That’s the second consecutive month of accelerated growth for the fledgling market, and an impressive tally for an industry that has been around for less than one year. By comparison, it took New Jersey more than six years to crack the $55 million mark.
Of course, there are some extenuating circumstances (which will get discussed below) at play.
Here’s a breakdown of Pennsylvania online gambling revenue in May, per the Pennsylvania Gaming Control Board:
- Slots – $38,822,857
- Table games – $12,419,514
- Poker – $4,596,418
And here’s how the industry has grown since launching in July 2019:
Pennsylvania Chasing Down New Jersey
As noted above, Pennsylvania’s online gambling industry is growing at a much faster rate than New Jersey at this point in its life. That said, it’s important to note that online gambling growth in Pennsylvania (as it has in New Jersey) has exploded since the casino shutdowns due to COVID-19.
As Gambling Compliance’s Chris Sieroty pointed out on Twitter, both states’ online casino markets are now in the Top 5 worldwide:
That’s not overly surprising for New Jersey, which was on its way to Top 5 status before the COVID-19 shutdowns. It is remarkable for the nascent Pennsylvania market.
The idea that Pennsylvania and its significant population advantage might overtake New Jersey in terms of online casino revenue wasn’t an outlier opinion. That said, Pennsylvania chasing down New Jersey this early in the game is quite surprising.
Even with Pennsylvania’s population advantage, the two markets have significant structural differences that were expected to be advantage, New Jersey.
- Saddled its operators with burdensome licensing fees and tax rates that were expected to be passed on to players.
- Imposed strange restrictions from branding requirements to on-property mobile wagering prohibitions.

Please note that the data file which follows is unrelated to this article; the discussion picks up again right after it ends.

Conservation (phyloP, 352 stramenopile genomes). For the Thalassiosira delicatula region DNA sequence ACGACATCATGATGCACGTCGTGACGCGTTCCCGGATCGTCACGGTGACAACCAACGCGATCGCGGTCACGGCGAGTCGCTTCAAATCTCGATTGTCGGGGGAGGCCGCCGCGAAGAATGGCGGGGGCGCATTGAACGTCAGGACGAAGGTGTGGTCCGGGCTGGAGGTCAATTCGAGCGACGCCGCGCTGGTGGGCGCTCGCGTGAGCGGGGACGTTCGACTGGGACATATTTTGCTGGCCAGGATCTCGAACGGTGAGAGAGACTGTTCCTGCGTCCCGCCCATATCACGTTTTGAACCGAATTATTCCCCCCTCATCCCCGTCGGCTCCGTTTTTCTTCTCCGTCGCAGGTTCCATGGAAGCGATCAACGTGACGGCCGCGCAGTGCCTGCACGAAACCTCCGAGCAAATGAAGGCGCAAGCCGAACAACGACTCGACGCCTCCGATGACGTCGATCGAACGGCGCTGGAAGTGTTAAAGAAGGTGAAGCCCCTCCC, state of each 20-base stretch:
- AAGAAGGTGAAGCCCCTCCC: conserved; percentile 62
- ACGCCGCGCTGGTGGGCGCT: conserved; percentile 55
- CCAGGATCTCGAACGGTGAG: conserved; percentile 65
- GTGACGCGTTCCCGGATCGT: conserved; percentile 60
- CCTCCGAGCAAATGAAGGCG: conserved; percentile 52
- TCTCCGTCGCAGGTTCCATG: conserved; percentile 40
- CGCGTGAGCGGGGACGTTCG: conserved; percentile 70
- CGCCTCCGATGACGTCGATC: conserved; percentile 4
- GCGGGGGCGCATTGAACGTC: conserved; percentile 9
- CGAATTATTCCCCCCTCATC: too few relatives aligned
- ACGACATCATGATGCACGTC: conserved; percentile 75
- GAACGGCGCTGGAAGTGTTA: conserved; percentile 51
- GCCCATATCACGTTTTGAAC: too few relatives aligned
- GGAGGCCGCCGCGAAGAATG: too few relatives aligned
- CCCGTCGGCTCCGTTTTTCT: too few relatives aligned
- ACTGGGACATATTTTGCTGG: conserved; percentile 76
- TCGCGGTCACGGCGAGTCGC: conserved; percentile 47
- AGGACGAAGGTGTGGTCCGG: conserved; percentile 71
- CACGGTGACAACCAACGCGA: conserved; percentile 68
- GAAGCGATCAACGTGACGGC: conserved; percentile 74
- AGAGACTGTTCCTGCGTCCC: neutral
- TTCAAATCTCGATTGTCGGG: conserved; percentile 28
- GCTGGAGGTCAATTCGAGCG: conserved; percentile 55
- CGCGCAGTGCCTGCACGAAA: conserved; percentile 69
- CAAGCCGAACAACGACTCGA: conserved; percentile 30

- Possesses a thriving online lottery that includes instant win games that resemble online slot machines.
The tax rate is the most interesting part of this equation. Both states have similar tax rates for poker and table games. Because Pennsylvania taxes online slots at 54% compared to 15% in New Jersey, Pennsylvania, can generate more tax revenue from less online gambling revenue.
For example, New Jersey generated $85.9 million in May, compared to Pennsylvania’s $55.8 million. However, New Jersey collected $12.9 million in tax revenue, while Pennsylvania’s tax haul was nearly double that amount, $24 million.
Online Casino Is the Only Game in Town
There’s one caveat to Pennsylvania catching up to and perhaps overtaking New Jersey: The shutdown.
Right now, Pennsylvania’s and New Jersey’s online gambling industries are the only game in town, but what happens when casinos reopen? Will the two markets revert to their pre-shutdown levels, or will players shift some or all their play online?
In the same vein, will the structural issues in Pennsylvania send players back to land-based casinos faster and in higher numbers than in New Jersey?
These are questions that are likely many months from being answered.